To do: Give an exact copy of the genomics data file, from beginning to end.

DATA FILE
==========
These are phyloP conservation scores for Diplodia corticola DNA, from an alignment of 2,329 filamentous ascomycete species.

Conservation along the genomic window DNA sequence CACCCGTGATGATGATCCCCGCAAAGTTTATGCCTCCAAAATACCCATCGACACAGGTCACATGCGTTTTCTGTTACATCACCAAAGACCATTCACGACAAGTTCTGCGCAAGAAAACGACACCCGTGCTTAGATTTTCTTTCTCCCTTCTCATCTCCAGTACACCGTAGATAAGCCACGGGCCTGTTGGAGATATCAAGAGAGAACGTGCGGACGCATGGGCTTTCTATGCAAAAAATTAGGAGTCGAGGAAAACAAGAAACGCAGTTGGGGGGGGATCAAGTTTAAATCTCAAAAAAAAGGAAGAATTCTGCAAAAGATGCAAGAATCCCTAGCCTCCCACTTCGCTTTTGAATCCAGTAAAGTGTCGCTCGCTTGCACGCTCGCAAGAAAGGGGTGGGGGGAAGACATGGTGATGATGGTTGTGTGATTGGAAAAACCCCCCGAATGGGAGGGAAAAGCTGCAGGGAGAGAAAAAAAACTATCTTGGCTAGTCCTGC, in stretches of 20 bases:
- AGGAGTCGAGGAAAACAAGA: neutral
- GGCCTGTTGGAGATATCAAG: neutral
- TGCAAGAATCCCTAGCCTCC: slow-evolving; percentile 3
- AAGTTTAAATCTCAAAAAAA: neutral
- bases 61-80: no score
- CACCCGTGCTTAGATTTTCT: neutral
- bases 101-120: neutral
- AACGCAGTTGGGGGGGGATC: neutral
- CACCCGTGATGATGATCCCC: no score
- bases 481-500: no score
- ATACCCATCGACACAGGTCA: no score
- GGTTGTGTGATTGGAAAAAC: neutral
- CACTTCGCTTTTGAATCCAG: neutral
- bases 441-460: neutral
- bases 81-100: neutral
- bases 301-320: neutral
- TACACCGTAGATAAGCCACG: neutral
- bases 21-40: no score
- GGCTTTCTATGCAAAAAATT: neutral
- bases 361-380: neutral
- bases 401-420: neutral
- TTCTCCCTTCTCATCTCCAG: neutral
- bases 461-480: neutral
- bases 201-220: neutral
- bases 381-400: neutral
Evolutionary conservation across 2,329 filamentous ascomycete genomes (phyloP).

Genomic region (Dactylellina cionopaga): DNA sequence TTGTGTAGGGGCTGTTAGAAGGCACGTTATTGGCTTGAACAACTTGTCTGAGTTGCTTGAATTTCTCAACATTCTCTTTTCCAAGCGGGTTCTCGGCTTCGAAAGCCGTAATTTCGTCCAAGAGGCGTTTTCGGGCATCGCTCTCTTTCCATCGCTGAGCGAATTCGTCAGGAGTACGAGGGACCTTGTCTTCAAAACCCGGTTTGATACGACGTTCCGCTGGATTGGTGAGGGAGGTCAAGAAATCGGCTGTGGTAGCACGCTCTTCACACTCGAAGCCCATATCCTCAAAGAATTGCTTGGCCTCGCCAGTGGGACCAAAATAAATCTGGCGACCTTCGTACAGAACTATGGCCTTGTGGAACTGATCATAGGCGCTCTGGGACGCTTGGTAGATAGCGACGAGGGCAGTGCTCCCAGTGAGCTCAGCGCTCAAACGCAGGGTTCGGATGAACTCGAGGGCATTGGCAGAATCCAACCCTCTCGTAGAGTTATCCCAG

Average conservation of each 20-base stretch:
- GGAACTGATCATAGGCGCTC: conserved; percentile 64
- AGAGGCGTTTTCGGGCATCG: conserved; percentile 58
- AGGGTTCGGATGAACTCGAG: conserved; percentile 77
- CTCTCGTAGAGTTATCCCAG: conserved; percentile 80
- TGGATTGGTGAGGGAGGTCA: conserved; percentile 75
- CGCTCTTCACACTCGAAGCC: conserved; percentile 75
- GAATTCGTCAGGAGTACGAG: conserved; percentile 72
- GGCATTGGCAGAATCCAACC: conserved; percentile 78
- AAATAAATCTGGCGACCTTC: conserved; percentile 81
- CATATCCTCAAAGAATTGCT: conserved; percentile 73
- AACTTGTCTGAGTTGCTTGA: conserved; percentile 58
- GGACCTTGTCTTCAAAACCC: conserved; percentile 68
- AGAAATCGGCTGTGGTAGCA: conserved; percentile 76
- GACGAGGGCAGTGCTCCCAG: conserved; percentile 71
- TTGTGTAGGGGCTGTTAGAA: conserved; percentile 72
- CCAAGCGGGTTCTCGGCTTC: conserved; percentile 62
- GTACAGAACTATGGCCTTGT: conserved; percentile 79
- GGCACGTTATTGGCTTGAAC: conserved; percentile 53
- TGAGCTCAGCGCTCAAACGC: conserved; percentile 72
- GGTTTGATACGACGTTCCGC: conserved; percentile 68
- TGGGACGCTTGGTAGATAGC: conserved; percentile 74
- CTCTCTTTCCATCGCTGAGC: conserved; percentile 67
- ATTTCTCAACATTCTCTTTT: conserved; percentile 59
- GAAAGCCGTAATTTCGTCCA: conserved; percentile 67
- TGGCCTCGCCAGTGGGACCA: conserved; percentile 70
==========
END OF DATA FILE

These are phyloP conservation scores for Diplodia corticola DNA, from an alignment of 2,329 filamentous ascomycete species.

Conservation along the genomic window DNA sequence CACCCGTGATGATGATCCCCGCAAAGTTTATGCCTCCAAAATACCCATCGACACAGGTCACATGCGTTTTCTGTTACATCACCAAAGACCATTCACGACAAGTTCTGCGCAAGAAAACGACACCCGTGCTTAGATTTTCTTTCTCCCTTCTCATCTCCAGTACACCGTAGATAAGCCACGGGCCTGTTGGAGATATCAAGAGAGAACGTGCGGACGCATGGGCTTTCTATGCAAAAAATTAGGAGTCGAGGAAAACAAGAAACGCAGTTGGGGGGGGATCAAGTTTAAATCTCAAAAAAAAGGAAGAATTCTGCAAAAGATGCAAGAATCCCTAGCCTCCCACTTCGCTTTTGAATCCAGTAAAGTGTCGCTCGCTTGCACGCTCGCAAGAAAGGGGTGGGGGGAAGACATGGTGATGATGGTTGTGTGATTGGAAAAACCCCCCGAATGGGAGGGAAAAGCTGCAGGGAGAGAAAAAAAACTATCTTGGCTAGTCCTGC, in stretches of 20 bases:
- AGGAGTCGAGGAAAACAAGA: neutral
- GGCCTGTTGGAGATATCAAG: neutral
- TGCAAGAATCCCTAGCCTCC: slow-evolving; percentile 3
- AAGTTTAAATCTCAAAAAAA: neutral
- bases 61-80: no score
- CACCCGTGCTTAGATTTTCT: neutral
- bases 101-120: neutral
- AACGCAGTTGGGGGGGGATC: neutral
- CACCCGTGATGATGATCCCC: no score
- bases 481-500: no score
- ATACCCATCGACACAGGTCA: no score
- GGTTGTGTGATTGGAAAAAC: neutral
- CACTTCGCTTTTGAATCCAG: neutral
- bases 441-460: neutral
- bases 81-100: neutral
- bases 301-320: neutral
- TACACCGTAGATAAGCCACG: neutral
- bases 21-40: no score
- GGCTTTCTATGCAAAAAATT: neutral
- bases 361-380: neutral
- bases 401-420: neutral
- TTCTCCCTTCTCATCTCCAG: neutral
- bases 461-480: neutral
- bases 201-220: neutral
- bases 381-400: neutral
Evolutionary conservation across 2,329 filamentous ascomycete genomes (phyloP).

Genomic region (Dactylellina cionopaga): DNA sequence TTGTGTAGGGGCTGTTAGAAGGCACGTTATTGGCTTGAACAACTTGTCTGAGTTGCTTGAATTTCTCAACATTCTCTTTTCCAAGCGGGTTCTCGGCTTCGAAAGCCGTAATTTCGTCCAAGAGGCGTTTTCGGGCATCGCTCTCTTTCCATCGCTGAGCGAATTCGTCAGGAGTACGAGGGACCTTGTCTTCAAAACCCGGTTTGATACGACGTTCCGCTGGATTGGTGAGGGAGGTCAAGAAATCGGCTGTGGTAGCACGCTCTTCACACTCGAAGCCCATATCCTCAAAGAATTGCTTGGCCTCGCCAGTGGGACCAAAATAAATCTGGCGACCTTCGTACAGAACTATGGCCTTGTGGAACTGATCATAGGCGCTCTGGGACGCTTGGTAGATAGCGACGAGGGCAGTGCTCCCAGTGAGCTCAGCGCTCAAACGCAGGGTTCGGATGAACTCGAGGGCATTGGCAGAATCCAACCCTCTCGTAGAGTTATCCCAG

Average conservation of each 20-base stretch:
- GGAACTGATCATAGGCGCTC: conserved; percentile 64
- AGAGGCGTTTTCGGGCATCG: conserved; percentile 58
- AGGGTTCGGATGAACTCGAG: conserved; percentile 77
- CTCTCGTAGAGTTATCCCAG: conserved; percentile 80
- TGGATTGGTGAGGGAGGTCA: conserved; percentile 75
- CGCTCTTCACACTCGAAGCC: conserved; percentile 75
- GAATTCGTCAGGAGTACGAG: conserved; percentile 72
- GGCATTGGCAGAATCCAACC: conserved; percentile 78
- AAATAAATCTGGCGACCTTC: conserved; percentile 81
- CATATCCTCAAAGAATTGCT: conserved; percentile 73
- AACTTGTCTGAGTTGCTTGA: conserved; percentile 58
- GGACCTTGTCTTCAAAACCC: conserved; percentile 68
- AGAAATCGGCTGTGGTAGCA: conserved; percentile 76
- GACGAGGGCAGTGCTCCCAG: conserved; percentile 71
- TTGTGTAGGGGCTGTTAGAA: conserved; percentile 72
- CCAAGCGGGTTCTCGGCTTC: conserved; percentile 62
- GTACAGAACTATGGCCTTGT: conserved; percentile 79
- GGCACGTTATTGGCTTGAAC: conserved; percentile 53
- TGAGCTCAGCGCTCAAACGC: conserved; percentile 72
- GGTTTGATACGACGTTCCGC: conserved; percentile 68
- TGGGACGCTTGGTAGATAGC: conserved; percentile 74
- CTCTCTTTCCATCGCTGAGC: conserved; percentile 67
- ATTTCTCAACATTCTCTTTT: conserved; percentile 59
- GAAAGCCGTAATTTCGTCCA: conserved; percentile 67
- TGGCCTCGCCAGTGGGACCA: conserved; percentile 70